Terry Barnes advised Tony Abbott in the Howard government, and contributes regularly to the Australian edition of The Spectator.
The ongoing and undignified Westminster brawl over John Bercow’s championing a hitherto unknown Australian, Carol Mills, to be the next Clerk of the House of Commons, is a sorry spectacle for all holding respect and affection for the House of Commons.
Australian media have enjoyed following the Mills fiasco, especially after the respected Clerk of the Australian Senate, the formidable Rosemary Laing, e-mailed Sir Robert Rogers, the retiring Commons Clerk, with what she saw as a few home truths about the Mills selection.
“We were utterly taken aback here when we saw a brief press report in early July that Carol Mills had emerged as ‘front runner’ to take over from you, and have followed events with increasing disbelief and dismay…It seems impossible someone without parliamentary knowledge and experience could be under consideration for such a role.” Laing wrote, perhaps with a touch of envy of Mills’s success.
Sensationally, Laing highlighted that the Australian Department of Parliamentary Services, headed by Mills, is being investigated by the Senate privileges committee for using closed-circuit TV footage of Canberra’s Parliament House as part of its own investigation of inappropriate conduct involving a senior senator’s parliamentary office. Ms Mills’s lack of chamber experience (especially compared to Sir Robert’s overlooked deputy, David Natzler), that Senate investigation, and Laing’s implication that Mills should have resigned over it, have been central to the gale of criticism of her selection by an appointments panel chaired by Bercow.
The Speaker has, somewhat ungraciously, bowed to pressure from MPs to “pause” the appointment in order to allow its scrutiny by a Commons select committee, and more details about the selection process and Ms Mills’s recommendation are emerging. David Cameron has reportedly mocked Bercow’s recommendation letter in private with Tory MPs, and even from this distance it seems incredible that Ms Mills emerged as the preferred candidate.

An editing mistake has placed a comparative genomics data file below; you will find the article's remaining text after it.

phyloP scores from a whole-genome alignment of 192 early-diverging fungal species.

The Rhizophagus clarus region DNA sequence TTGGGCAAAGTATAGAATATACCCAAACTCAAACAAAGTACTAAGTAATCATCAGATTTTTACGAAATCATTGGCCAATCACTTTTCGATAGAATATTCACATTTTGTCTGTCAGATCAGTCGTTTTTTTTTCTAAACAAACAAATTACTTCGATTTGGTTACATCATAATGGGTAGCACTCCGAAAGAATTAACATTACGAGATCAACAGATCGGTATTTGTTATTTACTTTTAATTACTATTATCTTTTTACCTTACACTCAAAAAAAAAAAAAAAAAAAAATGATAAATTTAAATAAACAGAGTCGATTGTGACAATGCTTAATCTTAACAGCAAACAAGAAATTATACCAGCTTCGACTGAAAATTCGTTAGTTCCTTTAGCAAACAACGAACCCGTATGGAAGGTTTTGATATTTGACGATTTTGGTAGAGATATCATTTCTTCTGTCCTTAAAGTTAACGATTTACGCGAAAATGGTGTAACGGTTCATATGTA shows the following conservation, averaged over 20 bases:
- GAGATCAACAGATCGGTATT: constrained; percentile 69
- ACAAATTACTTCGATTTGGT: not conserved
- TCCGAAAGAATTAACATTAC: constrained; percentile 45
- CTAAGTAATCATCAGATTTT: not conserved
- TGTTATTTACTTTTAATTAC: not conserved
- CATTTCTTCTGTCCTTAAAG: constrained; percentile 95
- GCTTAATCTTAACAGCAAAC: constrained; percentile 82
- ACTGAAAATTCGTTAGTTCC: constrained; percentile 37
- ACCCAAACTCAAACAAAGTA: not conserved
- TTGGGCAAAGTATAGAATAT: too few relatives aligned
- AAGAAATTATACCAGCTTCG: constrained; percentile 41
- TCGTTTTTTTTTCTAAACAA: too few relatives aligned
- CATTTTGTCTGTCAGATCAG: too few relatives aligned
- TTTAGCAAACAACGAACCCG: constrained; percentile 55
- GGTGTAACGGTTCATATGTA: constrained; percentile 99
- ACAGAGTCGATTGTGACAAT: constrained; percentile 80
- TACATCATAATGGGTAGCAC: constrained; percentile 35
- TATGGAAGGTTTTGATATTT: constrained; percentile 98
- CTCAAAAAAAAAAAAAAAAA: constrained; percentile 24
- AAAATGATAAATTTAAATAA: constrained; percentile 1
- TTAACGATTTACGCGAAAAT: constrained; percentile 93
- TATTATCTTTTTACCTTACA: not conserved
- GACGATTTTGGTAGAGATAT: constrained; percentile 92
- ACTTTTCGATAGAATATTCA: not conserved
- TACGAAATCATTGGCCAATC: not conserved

As head of its Department of Parliamentary Services, Mills is well-regarded in Australian parliamentary circles, notwithstanding the CCTV issue. Since 2012 she has overseen Canberra’s Parliament House community – not just catering, but the Parliamentary Library and a wide range of essential support services and infrastructure. In effect, she is town clerk of a community of several thousand people when Parliament sits, answerable to the Speaker of the House of Representatives and to the President of the Senate.
Notwithstanding Dr Laing’s bitchy comments to Sir Robert Rogers, there is no evidence that Mills is anything but a competent and diligent servant of the Australian Parliament. To her credit, she has maintained a dignified silence. That the Speaker’s handling of her selection has caused her international ridicule and humiliation as the “Canberra Caterer” is therefore something on which Bercow should reflect. He certainly doesn’t seem to have done much to protect her once he found himself on the firing line from MPs furious about her selection and the treatment of Natzler.